The pose in which the dinosaur is hung, while being true to science, will also involve a degree of artistic interpretation, to really bring the exhibit to life.
"We might change the toes just a little bit to give this thing a sneaking feeling, or a pausing feeling. But it's very, very subtle," says Paul.
"You might move one toe just one inch in one direction, and that changes how you visualise this whole thing," he says.
Most experts now believe that although many dinosaurs died out 65 million years ago, a few survived and evolved into modern birds.
"What it means is that because dinosaurs have living descendants, dinosaurs are not extinct, they did not become extinct at the end of the Mesozoic era," explains Luis.
"You know you have 10,000 living species of birds that are providing you an enormous amount of information that you can use to understand the biology."
One of the world's leading experts on dinosaur movement, Dr John Hutchinson is being consulted by Luis to make sure the T. rexes reflect the latest theories on musculature and physiology.
By comparing bird anatomy with dinosaur anatomy, estimating the muscle sizes of extinct animals, and inputting them into computer models, Dr Hutchinson is able to get an insight into how dinosaurs actually moved.
Dr Hutchinson says: "We've found using our computer models that a human sprinter which can do 25 miles an hour (40km/h) or a little faster would probably be pretty well matched for a muscular Tyrannosaurus.
"An average human who can run about 15 miles an hour would probably be a pretty good match for a skinnier version of a T. rex."
Also being constructed for the exhibition for the first time is a model of a tiny, chicken-sized dinosaur called Fruitadens, the smallest dinosaur to be found in North America.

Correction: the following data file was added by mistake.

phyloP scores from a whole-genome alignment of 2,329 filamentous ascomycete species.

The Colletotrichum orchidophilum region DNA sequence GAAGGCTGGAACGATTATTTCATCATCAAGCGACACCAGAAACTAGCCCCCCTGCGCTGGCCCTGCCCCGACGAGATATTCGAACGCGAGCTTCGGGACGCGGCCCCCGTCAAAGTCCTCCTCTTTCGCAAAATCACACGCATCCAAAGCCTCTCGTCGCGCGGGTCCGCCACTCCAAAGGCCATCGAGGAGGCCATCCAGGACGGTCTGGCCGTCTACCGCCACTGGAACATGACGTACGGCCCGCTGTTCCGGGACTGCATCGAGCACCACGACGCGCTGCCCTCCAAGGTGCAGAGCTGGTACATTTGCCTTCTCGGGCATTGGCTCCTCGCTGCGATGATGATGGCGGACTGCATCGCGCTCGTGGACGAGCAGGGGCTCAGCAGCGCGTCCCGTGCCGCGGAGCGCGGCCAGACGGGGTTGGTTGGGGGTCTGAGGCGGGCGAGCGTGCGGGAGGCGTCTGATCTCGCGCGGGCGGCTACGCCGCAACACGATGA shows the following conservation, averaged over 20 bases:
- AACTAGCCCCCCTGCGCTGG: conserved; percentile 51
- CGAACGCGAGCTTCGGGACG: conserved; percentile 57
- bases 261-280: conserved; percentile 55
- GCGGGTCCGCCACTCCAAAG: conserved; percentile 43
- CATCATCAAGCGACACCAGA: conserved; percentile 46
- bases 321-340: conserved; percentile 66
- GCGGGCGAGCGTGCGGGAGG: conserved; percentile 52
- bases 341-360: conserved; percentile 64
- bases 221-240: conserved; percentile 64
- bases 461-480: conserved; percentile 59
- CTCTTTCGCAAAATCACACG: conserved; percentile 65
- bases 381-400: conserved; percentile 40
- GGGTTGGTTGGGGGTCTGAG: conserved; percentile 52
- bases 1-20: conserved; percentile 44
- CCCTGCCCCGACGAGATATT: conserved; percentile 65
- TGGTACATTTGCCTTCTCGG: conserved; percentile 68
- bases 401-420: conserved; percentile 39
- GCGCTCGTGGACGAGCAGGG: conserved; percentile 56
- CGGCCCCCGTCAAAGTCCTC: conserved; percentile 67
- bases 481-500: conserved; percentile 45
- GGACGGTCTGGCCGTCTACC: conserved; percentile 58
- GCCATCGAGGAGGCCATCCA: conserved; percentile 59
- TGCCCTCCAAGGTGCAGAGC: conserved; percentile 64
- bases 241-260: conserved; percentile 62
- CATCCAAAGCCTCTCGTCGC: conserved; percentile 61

Fossils and imaging have enabled scientists to reproduce it faithfully, but one mystery remains: its colour.
How do we know what colour dinosaurs should be?
Doyle Trankina, one of Luis's artists who is working on the Fruitadens model, says: "If you push things too far, you go with polka dots, purple and pink, your audience simply won't believe it.
"If you draw upon the examples of living animals, we can actually gain a lot just by looking at crocodile skin, colouration, maybe some lizards and fish even, it will remain believable."
But there is another way. Prof Mike Benton recently came across the remains of a dinosaur that were so exquisitely well-preserved that feathers, as well as bones, had fossilised.
When scanned with an electron microscope which magnifies objects 9,000 times, the secrets of their pigmentation were able to be unlocked.
By comparing their structure to living feathers, colours could be identified - ginger, black, dark brown or grey.
It's a finding that has helped scientists create even more accurate portrayals of dinosaurs.
"Who on earth would have thought a dinosaur is close to a bird? But there we are. You know it's kind of proved in the skeletons, and now if you like, proved in the anatomy of the feathers," says Prof Benton.
Palaeontology is a constantly developing field, where new discoveries are changing the game all the time.
And that is a burden Luis is well aware of: "It is our responsibility to make sure that people understand that things are not written in stone, and our scientific conclusions change as we gather more evidence."